The MHSA has argued that unlike other sports that are played in a confined area, the sprawling nature of a golf course would make it difficult to hire enough marshals to keep unruly spectators in check.

Meanwhile, there's a lawyer quoted in the report claiming this is some kind of civil rights issue.

Worth note, Montana is one of only two states that doesn't allow spectators on the course. The other state, Alaska, does not offer high school golf.

PGA Tour suspends Hensby for anti-doping violation

By Golf Channel DigitalDecember 11, 2017, 8:02 pm

Mark Hensby has been suspended for one year by the PGA Tour for violating the Tour’s anti-doping policy by failing to provide a sample after notification.

The Tour made the announcement Monday, reporting that Hensby will be eligible to return on Oct. 26, 2018.

The statement reads:

The PGA Tour announced today that Mark Hensby has violated the Tour Anti-Doping Policy for failing to provide a drug testing sample after notification and has been suspended for a period of one year. He will be eligible to return on Oct. 26, 2018.

Hensby, 46, won the John Deere Classic in 2004. He played the Web.com Tour this past year, playing just 14 events. He finished 142nd on the money list. He once ranked among the top 30 in the Official World Golf Ranking but ranks No. 1,623 today.

The Sunshine Tour recently suspended player Etienne Bond for one year for failing a drug test. Players previously suspended by the PGA Tour for violating the anti-doping policy include Scott Stallings and Doug Barron.

The PGA Tour implemented revisions to its anti-doping program with the start of the 2017-18 season. The revisions include blood testing and the supplementation of the Tour’s prohibited list to include all of the substances and methods on the World Anti-Doping Agency prohibited list. As part of this season’s revisions, the Tour announced it would also begin reporting suspensions due to recreational drug use.

The Tour said it would not issue further comment on Hensby's suspension.

Good time to hang up on viewer call-ins

By Randall MellDecember 11, 2017, 7:40 pm

Golf announced the most massive layoff in the industry’s history on Monday morning.

Armchair referees around the world were given their pink slips.

It’s a glorious jettisoning of unsolicited help.

Goodbye and good riddance.

The USGA and R&A’s announcement of a new set of protocols Monday will end the practice of viewer call-ins and emails in the reporting of rules infractions.

“What we have heard from players and committees is ‘Let’s leave the rules and administration of the event to the players and those responsible for running the tournament,’” said Thomas Pagel, the USGA’s senior director of rules and amateur status.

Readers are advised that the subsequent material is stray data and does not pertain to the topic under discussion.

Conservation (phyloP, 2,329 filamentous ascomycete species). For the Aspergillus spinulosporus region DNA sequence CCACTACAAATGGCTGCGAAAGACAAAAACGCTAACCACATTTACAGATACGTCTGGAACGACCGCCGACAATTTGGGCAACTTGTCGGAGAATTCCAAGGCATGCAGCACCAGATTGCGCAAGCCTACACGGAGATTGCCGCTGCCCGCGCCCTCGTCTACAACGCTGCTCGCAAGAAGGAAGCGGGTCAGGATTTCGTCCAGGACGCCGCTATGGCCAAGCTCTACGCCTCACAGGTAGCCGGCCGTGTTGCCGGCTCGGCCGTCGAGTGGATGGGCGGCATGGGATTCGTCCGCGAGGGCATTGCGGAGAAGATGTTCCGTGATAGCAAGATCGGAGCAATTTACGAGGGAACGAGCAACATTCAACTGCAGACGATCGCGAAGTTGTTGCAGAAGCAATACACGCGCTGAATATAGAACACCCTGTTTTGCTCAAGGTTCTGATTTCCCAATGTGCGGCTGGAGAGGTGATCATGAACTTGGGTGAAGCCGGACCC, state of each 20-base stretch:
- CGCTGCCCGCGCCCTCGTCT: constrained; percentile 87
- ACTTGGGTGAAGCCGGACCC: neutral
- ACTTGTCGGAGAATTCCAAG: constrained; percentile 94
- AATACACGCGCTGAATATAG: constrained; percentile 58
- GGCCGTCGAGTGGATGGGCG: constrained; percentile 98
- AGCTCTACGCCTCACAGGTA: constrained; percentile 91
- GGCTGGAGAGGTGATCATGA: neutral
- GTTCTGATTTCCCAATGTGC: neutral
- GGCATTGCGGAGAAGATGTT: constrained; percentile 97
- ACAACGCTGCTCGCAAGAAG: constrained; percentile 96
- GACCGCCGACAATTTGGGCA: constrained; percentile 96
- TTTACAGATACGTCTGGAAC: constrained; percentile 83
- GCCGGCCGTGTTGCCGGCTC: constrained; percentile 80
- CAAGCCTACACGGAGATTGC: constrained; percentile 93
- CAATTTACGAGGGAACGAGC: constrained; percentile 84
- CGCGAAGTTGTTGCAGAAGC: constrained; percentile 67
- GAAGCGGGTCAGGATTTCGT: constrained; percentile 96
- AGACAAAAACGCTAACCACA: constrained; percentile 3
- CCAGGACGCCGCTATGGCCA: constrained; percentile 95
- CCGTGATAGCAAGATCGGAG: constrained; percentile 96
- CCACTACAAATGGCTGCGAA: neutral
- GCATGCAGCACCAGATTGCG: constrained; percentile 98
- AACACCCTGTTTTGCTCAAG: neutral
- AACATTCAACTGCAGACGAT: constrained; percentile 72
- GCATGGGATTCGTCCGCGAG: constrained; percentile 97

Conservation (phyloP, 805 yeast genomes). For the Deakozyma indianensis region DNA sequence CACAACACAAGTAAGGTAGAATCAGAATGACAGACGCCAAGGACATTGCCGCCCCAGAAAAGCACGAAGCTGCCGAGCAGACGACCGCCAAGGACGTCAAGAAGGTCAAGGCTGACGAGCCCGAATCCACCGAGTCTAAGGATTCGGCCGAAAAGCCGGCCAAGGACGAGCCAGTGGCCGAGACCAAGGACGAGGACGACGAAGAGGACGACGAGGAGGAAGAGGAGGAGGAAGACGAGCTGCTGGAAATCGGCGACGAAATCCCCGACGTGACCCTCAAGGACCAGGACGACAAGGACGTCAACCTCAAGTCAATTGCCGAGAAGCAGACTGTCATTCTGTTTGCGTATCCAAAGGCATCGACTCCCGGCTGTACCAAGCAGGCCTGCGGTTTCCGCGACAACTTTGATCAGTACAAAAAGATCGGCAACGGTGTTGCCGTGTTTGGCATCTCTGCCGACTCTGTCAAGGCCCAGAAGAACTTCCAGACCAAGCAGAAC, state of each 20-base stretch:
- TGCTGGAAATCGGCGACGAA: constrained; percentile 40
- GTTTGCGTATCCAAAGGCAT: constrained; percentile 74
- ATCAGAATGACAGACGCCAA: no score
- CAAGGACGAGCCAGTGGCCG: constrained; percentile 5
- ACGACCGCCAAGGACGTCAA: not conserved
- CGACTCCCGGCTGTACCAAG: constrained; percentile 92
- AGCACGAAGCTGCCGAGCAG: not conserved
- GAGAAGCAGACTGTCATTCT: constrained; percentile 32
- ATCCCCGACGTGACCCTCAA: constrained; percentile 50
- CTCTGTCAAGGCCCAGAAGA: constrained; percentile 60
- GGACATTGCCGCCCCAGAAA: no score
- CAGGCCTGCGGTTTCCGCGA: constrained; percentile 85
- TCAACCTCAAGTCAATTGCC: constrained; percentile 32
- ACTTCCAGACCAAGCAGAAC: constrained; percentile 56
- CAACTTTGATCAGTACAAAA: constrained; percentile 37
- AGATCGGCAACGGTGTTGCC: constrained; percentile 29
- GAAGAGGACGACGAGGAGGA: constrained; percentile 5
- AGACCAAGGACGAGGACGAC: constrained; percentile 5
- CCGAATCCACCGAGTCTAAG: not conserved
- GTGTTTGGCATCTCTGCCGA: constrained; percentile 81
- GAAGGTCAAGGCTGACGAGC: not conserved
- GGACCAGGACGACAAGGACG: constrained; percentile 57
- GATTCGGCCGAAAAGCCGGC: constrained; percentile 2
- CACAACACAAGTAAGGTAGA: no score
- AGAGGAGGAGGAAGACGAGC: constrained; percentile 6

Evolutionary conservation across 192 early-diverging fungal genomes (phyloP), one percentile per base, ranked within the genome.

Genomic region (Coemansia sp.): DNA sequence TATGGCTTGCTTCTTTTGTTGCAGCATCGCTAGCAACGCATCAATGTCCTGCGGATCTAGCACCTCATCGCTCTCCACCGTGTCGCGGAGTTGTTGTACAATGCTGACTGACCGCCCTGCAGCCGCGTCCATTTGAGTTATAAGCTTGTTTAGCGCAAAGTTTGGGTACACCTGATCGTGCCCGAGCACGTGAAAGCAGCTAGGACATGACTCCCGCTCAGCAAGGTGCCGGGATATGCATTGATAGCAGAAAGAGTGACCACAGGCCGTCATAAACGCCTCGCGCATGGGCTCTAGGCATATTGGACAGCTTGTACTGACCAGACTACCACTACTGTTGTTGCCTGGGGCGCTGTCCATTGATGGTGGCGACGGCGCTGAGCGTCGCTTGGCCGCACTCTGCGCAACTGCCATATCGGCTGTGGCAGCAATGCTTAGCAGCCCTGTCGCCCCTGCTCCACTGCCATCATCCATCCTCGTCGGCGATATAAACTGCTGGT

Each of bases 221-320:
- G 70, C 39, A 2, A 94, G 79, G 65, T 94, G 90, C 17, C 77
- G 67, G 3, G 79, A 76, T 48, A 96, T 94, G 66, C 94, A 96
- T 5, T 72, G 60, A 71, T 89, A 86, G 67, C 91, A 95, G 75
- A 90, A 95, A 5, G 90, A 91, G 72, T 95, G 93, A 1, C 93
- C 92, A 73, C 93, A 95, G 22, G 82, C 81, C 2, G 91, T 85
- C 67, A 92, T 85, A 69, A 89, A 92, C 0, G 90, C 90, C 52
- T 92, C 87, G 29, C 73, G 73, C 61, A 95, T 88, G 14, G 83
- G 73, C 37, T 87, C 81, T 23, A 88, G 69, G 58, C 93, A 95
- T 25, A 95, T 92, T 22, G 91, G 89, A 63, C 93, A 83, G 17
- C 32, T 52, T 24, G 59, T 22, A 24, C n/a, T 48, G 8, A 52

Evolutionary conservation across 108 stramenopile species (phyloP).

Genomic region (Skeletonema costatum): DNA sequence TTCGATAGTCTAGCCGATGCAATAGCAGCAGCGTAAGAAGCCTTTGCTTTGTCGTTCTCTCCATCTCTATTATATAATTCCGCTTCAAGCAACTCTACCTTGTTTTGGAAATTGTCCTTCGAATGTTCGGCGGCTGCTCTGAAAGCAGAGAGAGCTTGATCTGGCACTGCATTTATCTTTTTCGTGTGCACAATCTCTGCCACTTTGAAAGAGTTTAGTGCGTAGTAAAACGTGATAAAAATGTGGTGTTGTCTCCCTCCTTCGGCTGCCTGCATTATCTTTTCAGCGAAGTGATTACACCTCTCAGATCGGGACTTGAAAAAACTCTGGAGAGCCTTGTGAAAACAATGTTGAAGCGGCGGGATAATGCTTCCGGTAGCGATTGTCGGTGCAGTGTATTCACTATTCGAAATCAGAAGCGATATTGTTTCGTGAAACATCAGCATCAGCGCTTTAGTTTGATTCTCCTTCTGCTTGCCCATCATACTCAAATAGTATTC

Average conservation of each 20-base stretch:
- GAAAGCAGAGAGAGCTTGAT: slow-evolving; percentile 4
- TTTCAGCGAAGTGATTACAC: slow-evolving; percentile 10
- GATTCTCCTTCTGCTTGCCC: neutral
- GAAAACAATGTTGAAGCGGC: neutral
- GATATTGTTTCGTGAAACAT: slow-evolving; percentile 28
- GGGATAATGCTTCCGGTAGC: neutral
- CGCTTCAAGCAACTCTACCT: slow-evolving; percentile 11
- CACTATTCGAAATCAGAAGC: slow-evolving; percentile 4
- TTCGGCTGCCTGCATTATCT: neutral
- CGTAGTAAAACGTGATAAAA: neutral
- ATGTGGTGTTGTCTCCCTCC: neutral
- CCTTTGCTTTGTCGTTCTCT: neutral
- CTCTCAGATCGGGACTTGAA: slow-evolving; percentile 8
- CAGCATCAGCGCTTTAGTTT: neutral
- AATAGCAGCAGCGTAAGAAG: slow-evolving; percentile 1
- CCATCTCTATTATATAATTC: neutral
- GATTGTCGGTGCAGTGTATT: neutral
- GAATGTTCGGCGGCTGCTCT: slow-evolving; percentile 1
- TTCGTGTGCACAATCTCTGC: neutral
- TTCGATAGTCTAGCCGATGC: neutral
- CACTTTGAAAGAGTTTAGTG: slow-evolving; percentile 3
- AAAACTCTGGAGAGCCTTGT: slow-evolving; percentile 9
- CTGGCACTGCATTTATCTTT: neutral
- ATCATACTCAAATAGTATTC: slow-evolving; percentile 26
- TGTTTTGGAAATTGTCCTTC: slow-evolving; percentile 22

Amen.

The protocols, formed by a working group that included the PGA Tour, LPGA, European Tour, Ladies European Tour and the PGA of America, also establish the use of rules officials to monitor the televised broadcasts of events.

Additionally, the protocols will eliminate the two-shot penalty when a player signs an incorrect scorecard because the player was unaware of a violation.



Yes, I can hear you folks saying armchair rules officials help make sure every meaningful infraction comes to light. I hear you saying they make the game better, more honest, by helping reduce the possibility somebody violates the rules to win.

But at what cost?

The chaos and mayhem armchair referees create can ruin the spirit of fair play every bit as much as an unreported violation. The chaos and mayhem armchair rules officials create can be as much a threat to fair play as the violations themselves.

The Rules of Golf are devised to protect the integrity of the game, but perfectly good rules can be undermined by the manner and timeliness of their enforcement.

We have seen the intervention of armchair referees go beyond the ruin of fair play in how a tournament should be conducted. We have seen it threaten the credibility of the game in the eyes of fans who can’t fathom the stupidity of a sport that cannot separate common-sense enforcement from absolute devotion to the letter of the law.

In other sports, video review’s timely use helps officials get it right. In golf, video review too often makes it feel like the sport is getting it wrong, because timeliness matters in the spirit of fair play, because the retroactive nature of some punishments are as egregious as the violations themselves.  

We saw that with Lexi Thompson at the ANA Inspiration this year.

Yes, she deserved a two-shot penalty for improperly marking her ball, but she didn’t deserve the two-shot penalty for signing an incorrect scorecard. She had no idea she was signing an incorrect scorecard.